As a Catholic social conservative, my ideological opponents often accuse me of “forcing my religious views on others.” Of course, my opponents are wrong, since I don’t seek to make Catholic teachings the laws of the land. After all, according to the First Amendment such an imposition would be unconstitutional.
However, my opponents’ charge does contain an element of truth. I seek to impose my political views, which my religion helps shape, on others through legal means. This inclination is common, since most people involved with American politics seek to impose their political views on others.
Different factors help shape everyone’s political views. For instance, some people’s views are influenced by their love of the environment, their childhood experiences, historical figures they admire, and even celebrities. Religion is just one of many factors that affect one’s political views.
Some of my opponents argue that the First Amendment prohibits any religious influence on government. However, the First Amendment states that “Congress shall make no law respecting an establishment of religion, or prohibiting the free exercise thereof.” The First Amendment prohibits the establishment of a government religion and protects individuals’ liberty to practice and profess their religion. The First Amendment does not say that the government must exclude religious influences from the political sphere.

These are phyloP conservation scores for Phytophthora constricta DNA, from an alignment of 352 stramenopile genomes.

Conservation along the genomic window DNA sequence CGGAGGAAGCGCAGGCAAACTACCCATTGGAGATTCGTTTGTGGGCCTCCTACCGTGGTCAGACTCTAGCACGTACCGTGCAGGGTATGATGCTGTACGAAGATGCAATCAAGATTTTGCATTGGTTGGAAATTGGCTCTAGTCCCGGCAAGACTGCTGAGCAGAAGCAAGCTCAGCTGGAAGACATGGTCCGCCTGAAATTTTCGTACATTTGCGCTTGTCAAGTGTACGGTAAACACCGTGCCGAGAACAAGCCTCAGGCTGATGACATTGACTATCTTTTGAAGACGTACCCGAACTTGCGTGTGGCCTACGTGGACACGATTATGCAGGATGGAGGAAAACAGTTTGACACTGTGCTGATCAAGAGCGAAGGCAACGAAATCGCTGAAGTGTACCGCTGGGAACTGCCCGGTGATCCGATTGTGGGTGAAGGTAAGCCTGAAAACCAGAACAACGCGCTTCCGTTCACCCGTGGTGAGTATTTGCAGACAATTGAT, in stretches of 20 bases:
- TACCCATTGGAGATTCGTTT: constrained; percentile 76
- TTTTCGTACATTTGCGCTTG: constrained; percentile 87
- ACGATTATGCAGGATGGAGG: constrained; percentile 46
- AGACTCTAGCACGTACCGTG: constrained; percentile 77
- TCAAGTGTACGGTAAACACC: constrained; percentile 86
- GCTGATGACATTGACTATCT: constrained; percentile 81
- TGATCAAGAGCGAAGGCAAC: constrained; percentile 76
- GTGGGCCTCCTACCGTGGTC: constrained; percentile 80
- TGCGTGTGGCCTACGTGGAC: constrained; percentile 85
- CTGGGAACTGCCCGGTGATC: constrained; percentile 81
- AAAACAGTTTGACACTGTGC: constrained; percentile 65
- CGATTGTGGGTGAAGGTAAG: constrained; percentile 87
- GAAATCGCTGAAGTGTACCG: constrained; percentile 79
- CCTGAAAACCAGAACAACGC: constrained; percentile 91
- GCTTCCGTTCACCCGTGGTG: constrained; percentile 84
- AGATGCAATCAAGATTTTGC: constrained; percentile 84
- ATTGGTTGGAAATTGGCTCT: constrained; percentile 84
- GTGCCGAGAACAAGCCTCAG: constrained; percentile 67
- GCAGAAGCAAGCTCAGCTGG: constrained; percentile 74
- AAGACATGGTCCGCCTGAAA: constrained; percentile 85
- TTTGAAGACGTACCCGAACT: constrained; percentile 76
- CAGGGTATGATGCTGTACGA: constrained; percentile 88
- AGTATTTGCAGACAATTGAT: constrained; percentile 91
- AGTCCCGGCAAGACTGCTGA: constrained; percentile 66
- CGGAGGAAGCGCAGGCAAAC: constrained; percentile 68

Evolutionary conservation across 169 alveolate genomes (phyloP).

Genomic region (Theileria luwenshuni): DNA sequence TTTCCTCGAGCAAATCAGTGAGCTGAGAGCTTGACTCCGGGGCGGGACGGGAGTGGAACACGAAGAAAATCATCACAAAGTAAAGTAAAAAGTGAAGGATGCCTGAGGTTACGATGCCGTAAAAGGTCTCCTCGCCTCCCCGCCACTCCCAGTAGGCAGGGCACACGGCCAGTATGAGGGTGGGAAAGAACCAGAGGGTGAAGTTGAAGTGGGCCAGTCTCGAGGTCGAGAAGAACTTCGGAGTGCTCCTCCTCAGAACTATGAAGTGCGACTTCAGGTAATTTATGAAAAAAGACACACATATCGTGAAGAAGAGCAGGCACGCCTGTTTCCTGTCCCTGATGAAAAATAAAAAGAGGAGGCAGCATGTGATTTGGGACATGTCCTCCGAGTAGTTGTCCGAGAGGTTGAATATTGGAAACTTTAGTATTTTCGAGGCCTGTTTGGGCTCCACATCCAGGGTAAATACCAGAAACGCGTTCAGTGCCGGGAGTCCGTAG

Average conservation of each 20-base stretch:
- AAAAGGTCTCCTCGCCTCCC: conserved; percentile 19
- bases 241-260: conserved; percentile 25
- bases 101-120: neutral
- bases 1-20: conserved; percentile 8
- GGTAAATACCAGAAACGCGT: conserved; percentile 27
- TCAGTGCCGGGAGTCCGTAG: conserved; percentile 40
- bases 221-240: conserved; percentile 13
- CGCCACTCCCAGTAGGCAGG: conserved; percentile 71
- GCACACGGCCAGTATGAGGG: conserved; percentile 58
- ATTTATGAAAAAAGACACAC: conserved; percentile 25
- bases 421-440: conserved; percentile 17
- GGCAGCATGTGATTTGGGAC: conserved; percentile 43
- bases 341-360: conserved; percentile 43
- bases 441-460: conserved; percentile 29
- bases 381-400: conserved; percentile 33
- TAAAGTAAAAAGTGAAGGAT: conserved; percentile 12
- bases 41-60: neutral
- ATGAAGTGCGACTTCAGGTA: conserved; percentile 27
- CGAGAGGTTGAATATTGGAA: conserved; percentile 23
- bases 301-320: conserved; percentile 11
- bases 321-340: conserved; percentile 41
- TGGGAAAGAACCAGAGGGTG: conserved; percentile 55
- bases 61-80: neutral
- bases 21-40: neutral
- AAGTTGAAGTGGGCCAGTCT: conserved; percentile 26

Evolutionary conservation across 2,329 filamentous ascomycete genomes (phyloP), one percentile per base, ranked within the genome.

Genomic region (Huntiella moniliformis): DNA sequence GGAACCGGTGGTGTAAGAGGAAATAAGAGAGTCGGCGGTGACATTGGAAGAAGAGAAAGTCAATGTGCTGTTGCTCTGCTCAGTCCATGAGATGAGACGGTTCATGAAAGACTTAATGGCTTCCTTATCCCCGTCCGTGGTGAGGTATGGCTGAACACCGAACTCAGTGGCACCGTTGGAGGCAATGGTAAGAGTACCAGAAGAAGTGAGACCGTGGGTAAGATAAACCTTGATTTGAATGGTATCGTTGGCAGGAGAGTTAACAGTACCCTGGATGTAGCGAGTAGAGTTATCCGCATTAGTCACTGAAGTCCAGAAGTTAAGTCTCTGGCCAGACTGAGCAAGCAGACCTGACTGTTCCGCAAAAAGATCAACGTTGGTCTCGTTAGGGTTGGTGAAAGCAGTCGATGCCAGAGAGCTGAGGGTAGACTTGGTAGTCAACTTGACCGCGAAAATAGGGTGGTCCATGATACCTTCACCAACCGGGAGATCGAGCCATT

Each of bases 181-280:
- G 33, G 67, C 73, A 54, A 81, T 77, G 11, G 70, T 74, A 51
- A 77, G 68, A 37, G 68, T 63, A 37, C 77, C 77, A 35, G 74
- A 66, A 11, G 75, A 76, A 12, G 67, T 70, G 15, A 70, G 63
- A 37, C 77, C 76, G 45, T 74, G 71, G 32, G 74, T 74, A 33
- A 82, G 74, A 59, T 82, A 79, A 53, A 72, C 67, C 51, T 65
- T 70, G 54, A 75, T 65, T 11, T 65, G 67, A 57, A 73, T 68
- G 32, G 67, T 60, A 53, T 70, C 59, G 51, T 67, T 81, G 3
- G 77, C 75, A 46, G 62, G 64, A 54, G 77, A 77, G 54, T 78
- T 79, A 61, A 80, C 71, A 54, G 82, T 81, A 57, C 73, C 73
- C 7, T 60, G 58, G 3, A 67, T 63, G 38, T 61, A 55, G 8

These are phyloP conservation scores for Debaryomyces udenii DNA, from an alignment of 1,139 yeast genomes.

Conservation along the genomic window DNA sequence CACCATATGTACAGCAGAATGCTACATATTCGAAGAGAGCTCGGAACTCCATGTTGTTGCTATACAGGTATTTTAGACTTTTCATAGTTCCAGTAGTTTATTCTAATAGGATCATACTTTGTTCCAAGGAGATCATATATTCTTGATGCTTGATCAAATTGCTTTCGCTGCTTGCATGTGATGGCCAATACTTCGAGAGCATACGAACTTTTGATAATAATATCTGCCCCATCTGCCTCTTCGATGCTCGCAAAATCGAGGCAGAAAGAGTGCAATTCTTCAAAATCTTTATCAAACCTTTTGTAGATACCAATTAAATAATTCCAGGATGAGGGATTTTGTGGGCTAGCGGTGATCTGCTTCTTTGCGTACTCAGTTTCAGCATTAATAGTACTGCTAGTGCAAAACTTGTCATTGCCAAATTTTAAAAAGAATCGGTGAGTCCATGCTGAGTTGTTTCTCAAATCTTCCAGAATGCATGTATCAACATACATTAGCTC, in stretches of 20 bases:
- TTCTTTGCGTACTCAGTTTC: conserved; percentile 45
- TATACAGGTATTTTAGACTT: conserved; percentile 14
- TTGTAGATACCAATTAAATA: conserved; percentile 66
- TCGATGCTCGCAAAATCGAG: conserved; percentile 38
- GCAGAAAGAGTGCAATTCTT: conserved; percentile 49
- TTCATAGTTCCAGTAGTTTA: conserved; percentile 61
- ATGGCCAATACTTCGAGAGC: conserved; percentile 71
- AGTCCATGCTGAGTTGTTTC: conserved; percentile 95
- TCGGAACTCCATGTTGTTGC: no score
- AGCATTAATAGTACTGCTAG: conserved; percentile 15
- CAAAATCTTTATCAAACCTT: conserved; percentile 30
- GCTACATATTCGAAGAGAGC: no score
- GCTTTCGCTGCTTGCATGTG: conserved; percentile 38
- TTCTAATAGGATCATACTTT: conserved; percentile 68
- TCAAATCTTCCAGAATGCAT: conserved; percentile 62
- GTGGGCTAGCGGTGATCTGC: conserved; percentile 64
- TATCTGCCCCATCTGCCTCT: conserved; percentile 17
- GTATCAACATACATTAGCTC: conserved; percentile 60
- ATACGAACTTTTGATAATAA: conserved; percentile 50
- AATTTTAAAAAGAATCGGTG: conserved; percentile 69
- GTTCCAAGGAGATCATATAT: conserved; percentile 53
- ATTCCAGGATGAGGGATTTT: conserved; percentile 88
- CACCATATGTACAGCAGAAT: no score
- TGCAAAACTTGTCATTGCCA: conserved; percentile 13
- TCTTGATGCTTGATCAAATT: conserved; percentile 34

Of course religious principles will have some influence on the formation of law, since law is largely an extension of societal morality. Many laws are expressions of moral principles. For example, laws against assault and murder are based in part upon the moral principle that residents must respect the lives of their fellow citizens.
The opportunity to express one’s political views regardless of which factors, such as religion, helped shape these views is a feature of America’s political system. I believe in a society that supports the right to life, a definition of marriage that encourages the formation of families, and an economic system that promotes free enterprise and personal charity towards the disadvantaged. I work diligently to persuade my fellow citizens to help express my political views in laws.
However, I wouldn’t seek to pass a law against, say, abortion just because God or my Church commands that abortion is immoral. I support pro-life laws primarily to protect the right to life, and my pro-life views are shaped by my belief in basic human rights, the need for societal self-preservation, my religion, and other factors.
My ideological opponents may get outraged that religion influences my political views and that other individuals’ religion may influence American law. But these opponents should note that my views are shaped by many factors besides my religion. At the very least, these opponents should be aware that their irreligion influences their political views.